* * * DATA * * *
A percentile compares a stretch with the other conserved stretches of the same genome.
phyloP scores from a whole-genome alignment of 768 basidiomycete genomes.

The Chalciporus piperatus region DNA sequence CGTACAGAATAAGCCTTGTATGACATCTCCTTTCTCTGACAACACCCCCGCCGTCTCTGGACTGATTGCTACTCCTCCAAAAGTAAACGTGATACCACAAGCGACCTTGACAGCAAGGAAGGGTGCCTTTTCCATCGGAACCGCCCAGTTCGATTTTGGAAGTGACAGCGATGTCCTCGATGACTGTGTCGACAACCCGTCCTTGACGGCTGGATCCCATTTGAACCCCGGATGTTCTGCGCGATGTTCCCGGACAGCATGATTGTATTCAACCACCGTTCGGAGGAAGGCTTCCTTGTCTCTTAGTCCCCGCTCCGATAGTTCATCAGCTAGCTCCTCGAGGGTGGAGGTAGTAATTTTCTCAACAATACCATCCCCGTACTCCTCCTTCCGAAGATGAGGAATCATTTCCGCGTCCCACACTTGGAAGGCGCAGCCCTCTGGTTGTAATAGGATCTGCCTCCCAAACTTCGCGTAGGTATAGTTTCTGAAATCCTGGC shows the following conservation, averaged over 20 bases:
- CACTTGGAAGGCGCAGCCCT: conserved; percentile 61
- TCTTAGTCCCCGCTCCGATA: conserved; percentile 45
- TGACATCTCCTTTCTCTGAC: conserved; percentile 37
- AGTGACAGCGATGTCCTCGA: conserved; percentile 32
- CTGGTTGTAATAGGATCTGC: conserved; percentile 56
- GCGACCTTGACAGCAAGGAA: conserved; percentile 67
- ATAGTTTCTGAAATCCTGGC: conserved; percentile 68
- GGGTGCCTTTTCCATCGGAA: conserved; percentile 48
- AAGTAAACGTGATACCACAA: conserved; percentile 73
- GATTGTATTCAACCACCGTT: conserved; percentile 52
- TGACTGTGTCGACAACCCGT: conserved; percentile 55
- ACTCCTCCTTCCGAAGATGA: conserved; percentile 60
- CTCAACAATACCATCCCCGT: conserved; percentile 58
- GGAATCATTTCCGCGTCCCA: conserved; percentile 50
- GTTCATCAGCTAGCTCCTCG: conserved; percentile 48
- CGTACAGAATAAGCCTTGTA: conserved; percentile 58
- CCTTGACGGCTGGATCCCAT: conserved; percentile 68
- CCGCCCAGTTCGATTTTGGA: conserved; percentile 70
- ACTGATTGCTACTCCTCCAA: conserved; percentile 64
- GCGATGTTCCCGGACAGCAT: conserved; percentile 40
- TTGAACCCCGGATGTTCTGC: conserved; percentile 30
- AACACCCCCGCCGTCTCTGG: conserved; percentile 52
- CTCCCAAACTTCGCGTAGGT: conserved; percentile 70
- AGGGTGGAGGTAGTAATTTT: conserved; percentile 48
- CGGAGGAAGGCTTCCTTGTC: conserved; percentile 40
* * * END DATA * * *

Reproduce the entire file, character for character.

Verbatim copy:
A percentile compares a stretch with the other conserved stretches of the same genome.
phyloP scores from a whole-genome alignment of 768 basidiomycete genomes.

The Chalciporus piperatus region DNA sequence CGTACAGAATAAGCCTTGTATGACATCTCCTTTCTCTGACAACACCCCCGCCGTCTCTGGACTGATTGCTACTCCTCCAAAAGTAAACGTGATACCACAAGCGACCTTGACAGCAAGGAAGGGTGCCTTTTCCATCGGAACCGCCCAGTTCGATTTTGGAAGTGACAGCGATGTCCTCGATGACTGTGTCGACAACCCGTCCTTGACGGCTGGATCCCATTTGAACCCCGGATGTTCTGCGCGATGTTCCCGGACAGCATGATTGTATTCAACCACCGTTCGGAGGAAGGCTTCCTTGTCTCTTAGTCCCCGCTCCGATAGTTCATCAGCTAGCTCCTCGAGGGTGGAGGTAGTAATTTTCTCAACAATACCATCCCCGTACTCCTCCTTCCGAAGATGAGGAATCATTTCCGCGTCCCACACTTGGAAGGCGCAGCCCTCTGGTTGTAATAGGATCTGCCTCCCAAACTTCGCGTAGGTATAGTTTCTGAAATCCTGGC shows the following conservation, averaged over 20 bases:
- CACTTGGAAGGCGCAGCCCT: conserved; percentile 61
- TCTTAGTCCCCGCTCCGATA: conserved; percentile 45
- TGACATCTCCTTTCTCTGAC: conserved; percentile 37
- AGTGACAGCGATGTCCTCGA: conserved; percentile 32
- CTGGTTGTAATAGGATCTGC: conserved; percentile 56
- GCGACCTTGACAGCAAGGAA: conserved; percentile 67
- ATAGTTTCTGAAATCCTGGC: conserved; percentile 68
- GGGTGCCTTTTCCATCGGAA: conserved; percentile 48
- AAGTAAACGTGATACCACAA: conserved; percentile 73
- GATTGTATTCAACCACCGTT: conserved; percentile 52
- TGACTGTGTCGACAACCCGT: conserved; percentile 55
- ACTCCTCCTTCCGAAGATGA: conserved; percentile 60
- CTCAACAATACCATCCCCGT: conserved; percentile 58
- GGAATCATTTCCGCGTCCCA: conserved; percentile 50
- GTTCATCAGCTAGCTCCTCG: conserved; percentile 48
- CGTACAGAATAAGCCTTGTA: conserved; percentile 58
- CCTTGACGGCTGGATCCCAT: conserved; percentile 68
- CCGCCCAGTTCGATTTTGGA: conserved; percentile 70
- ACTGATTGCTACTCCTCCAA: conserved; percentile 64
- GCGATGTTCCCGGACAGCAT: conserved; percentile 40
- TTGAACCCCGGATGTTCTGC: conserved; percentile 30
- AACACCCCCGCCGTCTCTGG: conserved; percentile 52
- CTCCCAAACTTCGCGTAGGT: conserved; percentile 70
- AGGGTGGAGGTAGTAATTTT: conserved; percentile 48
- CGGAGGAAGGCTTCCTTGTC: conserved; percentile 40